An introduced population of rhesus macaques proven to be carrying the dangerous herpes B virus resides in Silver Springs State Park, a popular tourist destination. Read more. 

Is it legal to shoot feral monkeys in Florida? 

Official statement of Florida Fish and Wildlife Conservation Commission:

“The rhesus macaque (Macaca mulatta) is a nonnative species in Florida and is not protected except by anti-cruelty law. Homeowners do not need a permit to remove macaques on their own property. However, homeowners should exercise caution when dealing with any primate species.”

Florida Distribution

In the 1930’s, the manager of a glass bottom boat operation reportedly released six rhesus macaques on an island in the Silver River to attract tourists to his boat tours. The released monkeys swam to the surrounding forests and increased their numbers rapidly.

As the popularity of these monkeys grew among tourists, the owner of Silver Springs Park released an additional six monkeys around 1948 on the north shore of the river in another attempt to boost revenue.

Since then, the population of rhesus macaques in the Silver Springs area and lands adjoining the Ocklawaha River has grown to upwards of 400 individuals at times.

Some private trapping and removal efforts have helped keep the population from drastically increasing over the years. As of 2015, the population inside Silver Springs State Park was estimated at 190 macaques, with the population along the Ocklawaha River at an unknown size.

Rhesus macaques introduced to the Florida Keys in the 1970s destroyed red mangroves, leading to massive vegetation loss and shoreline erosion. These macaques were subsequently removed from the Keys in 1990 and 2000.

The core population of rhesus macaques is in central Florida around the Silver River. Individual rhesus macaque sightings have occurred throughout Florida, most likely a result of roaming monkeys originating from the Silver Springs population. These sightings occur as far southwest as Polk County, as far northwest as Wakulla County and as far northeast as Flagler County.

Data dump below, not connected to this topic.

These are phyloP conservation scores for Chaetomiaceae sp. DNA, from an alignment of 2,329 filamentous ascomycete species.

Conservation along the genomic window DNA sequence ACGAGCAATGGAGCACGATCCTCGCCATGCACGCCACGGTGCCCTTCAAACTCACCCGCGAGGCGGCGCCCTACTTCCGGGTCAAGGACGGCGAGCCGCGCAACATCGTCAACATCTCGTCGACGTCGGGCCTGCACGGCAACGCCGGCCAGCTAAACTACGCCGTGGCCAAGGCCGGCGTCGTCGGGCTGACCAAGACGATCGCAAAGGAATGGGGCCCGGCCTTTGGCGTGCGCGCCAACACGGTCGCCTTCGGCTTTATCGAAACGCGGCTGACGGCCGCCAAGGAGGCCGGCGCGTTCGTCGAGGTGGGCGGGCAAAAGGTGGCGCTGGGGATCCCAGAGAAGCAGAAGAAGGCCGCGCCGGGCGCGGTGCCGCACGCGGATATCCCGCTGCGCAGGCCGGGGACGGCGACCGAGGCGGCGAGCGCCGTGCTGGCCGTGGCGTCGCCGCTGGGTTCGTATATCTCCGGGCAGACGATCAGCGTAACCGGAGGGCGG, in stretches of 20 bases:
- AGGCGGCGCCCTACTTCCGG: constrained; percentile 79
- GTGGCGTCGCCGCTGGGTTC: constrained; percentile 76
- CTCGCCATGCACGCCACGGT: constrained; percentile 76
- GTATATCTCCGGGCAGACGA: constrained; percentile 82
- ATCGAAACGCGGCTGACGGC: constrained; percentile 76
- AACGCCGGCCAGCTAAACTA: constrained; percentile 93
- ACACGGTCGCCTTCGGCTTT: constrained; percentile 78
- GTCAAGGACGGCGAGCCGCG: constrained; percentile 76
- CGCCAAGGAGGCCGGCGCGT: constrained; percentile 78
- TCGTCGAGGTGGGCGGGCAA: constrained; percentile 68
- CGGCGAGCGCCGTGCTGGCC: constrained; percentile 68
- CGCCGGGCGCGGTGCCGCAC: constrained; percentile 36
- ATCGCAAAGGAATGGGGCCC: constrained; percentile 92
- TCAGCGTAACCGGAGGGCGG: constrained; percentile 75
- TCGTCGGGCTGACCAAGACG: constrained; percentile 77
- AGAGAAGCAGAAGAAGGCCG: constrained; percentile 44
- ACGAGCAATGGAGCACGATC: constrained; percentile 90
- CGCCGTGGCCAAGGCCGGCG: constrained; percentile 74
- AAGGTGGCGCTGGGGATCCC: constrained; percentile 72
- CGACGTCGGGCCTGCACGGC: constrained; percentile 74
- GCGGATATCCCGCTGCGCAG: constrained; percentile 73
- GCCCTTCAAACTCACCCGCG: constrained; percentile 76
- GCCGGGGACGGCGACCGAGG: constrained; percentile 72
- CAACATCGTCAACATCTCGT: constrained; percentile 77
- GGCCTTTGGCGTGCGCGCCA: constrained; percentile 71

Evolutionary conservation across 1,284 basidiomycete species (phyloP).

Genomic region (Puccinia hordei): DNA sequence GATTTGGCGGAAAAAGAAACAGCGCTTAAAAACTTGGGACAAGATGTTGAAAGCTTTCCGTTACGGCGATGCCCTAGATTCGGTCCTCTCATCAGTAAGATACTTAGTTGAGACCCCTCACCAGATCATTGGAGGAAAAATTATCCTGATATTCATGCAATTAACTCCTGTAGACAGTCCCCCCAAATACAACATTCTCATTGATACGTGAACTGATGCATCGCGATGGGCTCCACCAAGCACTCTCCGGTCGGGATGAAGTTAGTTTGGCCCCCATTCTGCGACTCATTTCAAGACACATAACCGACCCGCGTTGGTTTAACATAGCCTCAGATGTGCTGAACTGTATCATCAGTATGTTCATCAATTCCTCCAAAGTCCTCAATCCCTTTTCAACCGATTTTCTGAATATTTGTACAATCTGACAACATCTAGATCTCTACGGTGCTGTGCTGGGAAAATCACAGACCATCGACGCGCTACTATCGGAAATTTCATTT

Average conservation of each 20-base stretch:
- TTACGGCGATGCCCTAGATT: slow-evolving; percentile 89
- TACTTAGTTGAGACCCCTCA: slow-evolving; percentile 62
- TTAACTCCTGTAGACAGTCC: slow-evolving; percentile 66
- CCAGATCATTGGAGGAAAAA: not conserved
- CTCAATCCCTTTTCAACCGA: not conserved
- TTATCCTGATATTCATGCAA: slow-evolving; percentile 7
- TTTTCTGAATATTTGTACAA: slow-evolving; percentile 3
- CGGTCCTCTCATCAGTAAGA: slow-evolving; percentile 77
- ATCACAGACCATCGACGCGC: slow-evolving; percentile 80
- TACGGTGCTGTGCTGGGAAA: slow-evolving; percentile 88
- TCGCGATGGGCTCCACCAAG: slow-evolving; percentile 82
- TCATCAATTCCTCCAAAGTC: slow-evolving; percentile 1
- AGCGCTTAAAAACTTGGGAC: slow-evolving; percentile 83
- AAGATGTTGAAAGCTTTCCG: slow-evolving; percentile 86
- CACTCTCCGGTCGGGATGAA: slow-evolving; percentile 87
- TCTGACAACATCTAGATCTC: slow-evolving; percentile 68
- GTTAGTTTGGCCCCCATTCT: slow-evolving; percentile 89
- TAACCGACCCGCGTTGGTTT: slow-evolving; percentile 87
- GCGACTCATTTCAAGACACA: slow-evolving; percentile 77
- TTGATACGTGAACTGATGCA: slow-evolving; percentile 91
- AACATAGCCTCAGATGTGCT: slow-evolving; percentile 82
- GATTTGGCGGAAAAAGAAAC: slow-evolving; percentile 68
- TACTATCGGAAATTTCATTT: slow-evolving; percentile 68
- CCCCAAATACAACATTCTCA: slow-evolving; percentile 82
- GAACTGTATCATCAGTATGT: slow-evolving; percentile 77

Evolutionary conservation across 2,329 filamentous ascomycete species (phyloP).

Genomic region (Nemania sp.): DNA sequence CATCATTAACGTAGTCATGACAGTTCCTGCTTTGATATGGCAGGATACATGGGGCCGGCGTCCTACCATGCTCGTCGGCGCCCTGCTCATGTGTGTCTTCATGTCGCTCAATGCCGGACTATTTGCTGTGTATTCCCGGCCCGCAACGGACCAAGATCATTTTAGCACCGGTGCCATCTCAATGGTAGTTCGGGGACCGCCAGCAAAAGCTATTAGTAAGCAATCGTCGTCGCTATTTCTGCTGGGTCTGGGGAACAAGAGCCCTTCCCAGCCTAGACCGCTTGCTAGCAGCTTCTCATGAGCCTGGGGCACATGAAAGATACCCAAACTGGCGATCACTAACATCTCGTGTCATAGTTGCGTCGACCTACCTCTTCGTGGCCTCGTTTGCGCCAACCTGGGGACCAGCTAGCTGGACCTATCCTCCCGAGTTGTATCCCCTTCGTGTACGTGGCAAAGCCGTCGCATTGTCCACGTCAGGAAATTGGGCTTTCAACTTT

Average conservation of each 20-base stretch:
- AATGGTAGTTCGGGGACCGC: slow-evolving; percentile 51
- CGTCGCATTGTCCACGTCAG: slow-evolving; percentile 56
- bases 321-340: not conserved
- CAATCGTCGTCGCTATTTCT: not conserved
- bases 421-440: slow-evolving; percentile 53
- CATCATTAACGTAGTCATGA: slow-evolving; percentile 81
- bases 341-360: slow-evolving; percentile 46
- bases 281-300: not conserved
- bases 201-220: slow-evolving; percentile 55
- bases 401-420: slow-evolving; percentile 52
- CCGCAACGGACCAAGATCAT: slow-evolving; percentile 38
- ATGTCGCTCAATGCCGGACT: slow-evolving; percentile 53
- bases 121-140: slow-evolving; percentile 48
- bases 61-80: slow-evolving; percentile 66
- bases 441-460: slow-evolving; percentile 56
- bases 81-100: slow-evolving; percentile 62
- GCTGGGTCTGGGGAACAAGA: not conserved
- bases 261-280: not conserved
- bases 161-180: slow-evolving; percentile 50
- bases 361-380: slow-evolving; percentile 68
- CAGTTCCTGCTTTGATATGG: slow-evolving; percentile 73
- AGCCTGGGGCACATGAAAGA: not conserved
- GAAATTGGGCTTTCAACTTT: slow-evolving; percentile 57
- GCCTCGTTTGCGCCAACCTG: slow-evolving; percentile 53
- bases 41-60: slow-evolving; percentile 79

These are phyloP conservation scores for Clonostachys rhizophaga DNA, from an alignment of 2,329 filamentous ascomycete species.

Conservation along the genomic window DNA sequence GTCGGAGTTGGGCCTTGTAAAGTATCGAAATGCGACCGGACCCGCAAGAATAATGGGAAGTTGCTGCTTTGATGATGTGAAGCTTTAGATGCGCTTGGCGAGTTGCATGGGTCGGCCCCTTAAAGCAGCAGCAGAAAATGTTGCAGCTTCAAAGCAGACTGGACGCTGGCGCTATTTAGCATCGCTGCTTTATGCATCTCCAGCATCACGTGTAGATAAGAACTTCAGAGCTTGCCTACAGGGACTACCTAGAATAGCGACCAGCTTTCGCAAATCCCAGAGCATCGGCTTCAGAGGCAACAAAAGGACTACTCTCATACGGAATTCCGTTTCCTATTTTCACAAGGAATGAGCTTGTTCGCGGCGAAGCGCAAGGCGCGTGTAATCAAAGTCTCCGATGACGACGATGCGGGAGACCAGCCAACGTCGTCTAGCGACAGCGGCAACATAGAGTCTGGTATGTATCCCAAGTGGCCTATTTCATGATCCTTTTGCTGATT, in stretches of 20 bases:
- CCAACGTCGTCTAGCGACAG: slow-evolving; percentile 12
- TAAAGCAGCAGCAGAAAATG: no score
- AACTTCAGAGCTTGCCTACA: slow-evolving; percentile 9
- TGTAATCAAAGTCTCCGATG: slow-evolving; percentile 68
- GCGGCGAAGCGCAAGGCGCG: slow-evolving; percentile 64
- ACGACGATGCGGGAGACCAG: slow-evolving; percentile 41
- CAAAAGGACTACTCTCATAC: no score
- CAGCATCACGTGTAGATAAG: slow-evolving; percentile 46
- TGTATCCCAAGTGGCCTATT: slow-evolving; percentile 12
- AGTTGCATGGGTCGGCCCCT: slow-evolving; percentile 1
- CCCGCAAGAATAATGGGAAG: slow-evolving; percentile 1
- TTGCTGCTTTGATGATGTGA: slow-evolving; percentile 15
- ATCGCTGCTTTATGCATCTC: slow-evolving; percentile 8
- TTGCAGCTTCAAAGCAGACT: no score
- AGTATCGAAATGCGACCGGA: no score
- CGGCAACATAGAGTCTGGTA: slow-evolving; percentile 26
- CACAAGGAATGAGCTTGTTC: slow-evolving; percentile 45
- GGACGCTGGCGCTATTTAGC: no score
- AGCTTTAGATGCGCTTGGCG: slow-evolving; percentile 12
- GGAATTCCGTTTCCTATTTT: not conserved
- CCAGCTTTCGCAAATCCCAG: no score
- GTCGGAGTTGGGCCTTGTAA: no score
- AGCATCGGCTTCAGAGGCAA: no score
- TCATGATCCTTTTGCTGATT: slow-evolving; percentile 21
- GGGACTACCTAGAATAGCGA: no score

Visit IveGot1.org for a map of credible macaque sightings.

Potential Impacts

Rhesus macaques pose a variety of environmental and human health concerns. Introduced rhesus macaques have caused environmental and economic impacts in some areas of the U.S. In Morgan Island, South Carolina, tidal creeks around the island tested positive for elevated levels of E.coli and fecal coliform bacteria due to the monkeys.

Rhesus macaques in Florida have tested positive for herpes B, a virus shed intermittently through bites and scratches or contact with bodily fluids.

Around 18 incidents of rhesus macaque bites and scratches have been reported in Florida; many more incidents have been reported in their native range.

No confirmed cases of a human contracting herpes B from a macaque in the wild have been documented, but fifty incidents of human infection contracted from macaques in captivity have been reported.

Behavioral observations show macaques may become aggressive when fed by humans. To avoid any potential herpes B transmission, bites, or scratches, the FWC passed a rule in 2017 prohibiting the feeding of any wild monkeys in Florida.

Researchers and wildlife workers have observed the macaques in Silver Springs State Park consuming nearly 50 species of plants and artificially placed quail eggs, which could indicate the potential for egg consumption of native species. Source.